Since 2008, Landmarks, the public art program of The University of Texas, has brought great works of public art from artists from across the world to UT’s main campus. Their initiatives improve the shared public spaces across campus by creating a sense of place and community, and offering an opportunity for students, faculty and the general Austin population to engage with great works of art for free, on a daily basis.
Landmarks’ most recent project is a video installation by New York artist Ben Rubin that illuminates the façade of the Jesse H. Jones Communications Building every evening from dusk until midnight. The six-channel video installation projects an interwoven grid of moving text from televised news broadcasts onto the building that is choreographed into various scenes that alternate in a series of patterns. The artwork’s unveiling in April corresponded with the dedication of the Walter Cronkite Plaza which is adjacent to the Communications Building.
The work acquires its content from two sources: closed caption transcripts of six live network news broadcasts and archival transcripts of Walter Cronkite’s CBS Evening News broadcasts from the late 1970s and 1980s. Rubin’s own software scans the digitized transcripts for patterns in speech and grammatical constructions, and selects related sequences of text from each source to interweave and project onto the building in two- to three-minute scenes, each of which has its own compositional rhythms, visual presentation, and internal logic.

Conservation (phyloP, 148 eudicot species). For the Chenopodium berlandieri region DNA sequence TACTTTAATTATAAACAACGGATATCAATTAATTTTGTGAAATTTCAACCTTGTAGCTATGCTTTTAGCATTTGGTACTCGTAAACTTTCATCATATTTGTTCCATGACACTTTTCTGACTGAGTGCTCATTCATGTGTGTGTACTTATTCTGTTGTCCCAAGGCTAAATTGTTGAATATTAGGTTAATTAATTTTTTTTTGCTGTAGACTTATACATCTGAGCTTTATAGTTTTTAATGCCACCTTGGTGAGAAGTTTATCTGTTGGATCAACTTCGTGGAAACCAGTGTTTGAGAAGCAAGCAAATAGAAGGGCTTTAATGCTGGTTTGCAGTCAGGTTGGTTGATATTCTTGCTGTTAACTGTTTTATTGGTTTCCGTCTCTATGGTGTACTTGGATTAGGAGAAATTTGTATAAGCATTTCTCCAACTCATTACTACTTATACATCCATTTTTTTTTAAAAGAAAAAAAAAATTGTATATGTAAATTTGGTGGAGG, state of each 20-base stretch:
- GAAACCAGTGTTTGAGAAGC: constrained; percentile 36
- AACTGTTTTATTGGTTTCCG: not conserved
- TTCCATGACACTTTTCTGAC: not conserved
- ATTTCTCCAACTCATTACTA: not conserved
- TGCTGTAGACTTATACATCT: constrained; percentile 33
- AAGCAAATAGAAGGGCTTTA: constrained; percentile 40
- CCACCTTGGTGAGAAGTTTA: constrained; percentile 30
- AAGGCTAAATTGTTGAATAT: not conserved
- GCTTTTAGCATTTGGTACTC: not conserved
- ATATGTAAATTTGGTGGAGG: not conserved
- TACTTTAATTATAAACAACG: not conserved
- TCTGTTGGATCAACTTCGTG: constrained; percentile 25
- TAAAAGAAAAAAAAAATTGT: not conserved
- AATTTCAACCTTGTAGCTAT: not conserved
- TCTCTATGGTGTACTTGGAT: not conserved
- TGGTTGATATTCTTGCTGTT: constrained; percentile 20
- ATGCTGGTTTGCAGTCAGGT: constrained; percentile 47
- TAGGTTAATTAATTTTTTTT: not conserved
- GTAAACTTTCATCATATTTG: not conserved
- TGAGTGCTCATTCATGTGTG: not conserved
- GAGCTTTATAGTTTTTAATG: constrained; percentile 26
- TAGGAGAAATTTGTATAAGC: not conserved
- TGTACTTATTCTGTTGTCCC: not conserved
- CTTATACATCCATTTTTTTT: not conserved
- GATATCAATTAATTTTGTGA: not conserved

Other Landmarks art initiatives include David Ellis’ Animal video, Mark di Suvero’s Clock Knot sculpture located at the northeast corner of Dean Keaton and Speedway, and twenty-eight sculptures on long-term loan from the Metropolitan Museum of Art in New York. They have a number of upcoming projects in the work as well, including Monika Bravo’s upcoming video installation and the upcoming installment of James Turrell’s Skyspace project, which can also be found at the Nasher Sculpture Museum in Dallas and at Rice University.
Landmarks’ public art initiatives are free and open to the public, and Landmarks offers a number of resources to educate the campus community and general public about the collection, including activity guides for three stages of youth, bibliographic resources and a free audio tour.
For more information about these pieces of art, or about Landmarks in general, visit their website.
(Photo credit: Landmarks)